Keep IT Alive is an exhibition of Alan Vega’s final work, a suite of haunting large-scale paintings he had completed just before his death in July, 2016.
Born in Brooklyn in 1938, Vega is known first as one-half of the groundbreaking electro-punk duo Suicide, which initiated the merger of adversarial rock and anti-establishment performance that became punk, even as it left the movement behind. But music was always Vega’s second act. At Brooklyn College, he became involved with the activist collective Art Worker’s Coalition, which lobbied aggressively for museum reform and even barricaded MoMA, and with the Project of Living Artists, an anarcho-residency-performance space which emerged from it. He moved from painting to sculptures assembled from light fixtures and discarded electronic detritus, works which critic Simon Reynolds described “trash-culture shrines from a post-cataclysmic America of the near-future” and Jeffrey Deitch has called “the toughest and most radical art I had ever seen.” Vega staged several legendary shows at OK Harris Gallery, and later inaugurated Barbara Gladstone’s first downtown space in 1983. Through the 1980s and 1990s, Vega continued to make new work, but declined to exhibit it until 2002.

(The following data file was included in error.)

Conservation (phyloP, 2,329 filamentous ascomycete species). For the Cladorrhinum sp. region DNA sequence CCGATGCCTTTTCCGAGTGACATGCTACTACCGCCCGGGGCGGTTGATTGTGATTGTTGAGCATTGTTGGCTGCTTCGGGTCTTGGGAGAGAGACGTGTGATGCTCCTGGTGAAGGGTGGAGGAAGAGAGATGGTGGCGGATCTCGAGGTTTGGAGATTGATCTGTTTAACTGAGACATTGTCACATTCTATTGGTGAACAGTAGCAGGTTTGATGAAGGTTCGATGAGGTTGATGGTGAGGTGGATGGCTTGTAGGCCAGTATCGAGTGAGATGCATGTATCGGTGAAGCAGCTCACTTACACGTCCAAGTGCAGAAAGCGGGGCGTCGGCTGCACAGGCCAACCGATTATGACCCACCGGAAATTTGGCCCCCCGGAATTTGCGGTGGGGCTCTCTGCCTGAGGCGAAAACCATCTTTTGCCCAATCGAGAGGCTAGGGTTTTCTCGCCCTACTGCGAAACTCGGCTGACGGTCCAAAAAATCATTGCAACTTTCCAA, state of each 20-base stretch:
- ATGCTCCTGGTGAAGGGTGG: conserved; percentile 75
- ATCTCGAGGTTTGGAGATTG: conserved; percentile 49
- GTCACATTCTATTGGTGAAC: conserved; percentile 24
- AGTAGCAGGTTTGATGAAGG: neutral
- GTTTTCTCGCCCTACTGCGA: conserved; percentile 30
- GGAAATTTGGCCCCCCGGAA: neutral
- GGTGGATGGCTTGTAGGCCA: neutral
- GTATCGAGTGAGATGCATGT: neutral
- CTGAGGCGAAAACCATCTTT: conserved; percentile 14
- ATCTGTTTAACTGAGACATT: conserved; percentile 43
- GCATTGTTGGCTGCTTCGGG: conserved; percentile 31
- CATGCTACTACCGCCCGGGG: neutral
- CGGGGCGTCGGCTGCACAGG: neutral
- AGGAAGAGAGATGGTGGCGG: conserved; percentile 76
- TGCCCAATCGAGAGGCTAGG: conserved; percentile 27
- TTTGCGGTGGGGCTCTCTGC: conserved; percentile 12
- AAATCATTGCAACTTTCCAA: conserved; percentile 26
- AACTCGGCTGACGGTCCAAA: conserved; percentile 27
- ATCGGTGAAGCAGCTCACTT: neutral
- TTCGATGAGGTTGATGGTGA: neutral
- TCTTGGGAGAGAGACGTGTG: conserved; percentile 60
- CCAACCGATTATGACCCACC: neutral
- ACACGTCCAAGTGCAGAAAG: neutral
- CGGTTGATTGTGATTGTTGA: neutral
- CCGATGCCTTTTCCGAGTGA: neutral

When Alan Vega’s death was announced by Henry Rollins in the summer of 2016, it seemed as if all of New York was in mourning. Outpourings of love were spray-painted on brick walls, record store sandwich boards cried out for an era lost, and music lovers and downtown doyennes recounted stories of a time that once was.
Keep IT Alive
June 30 – July 29, 2017
89 Eldridge Street
New York, NY 10002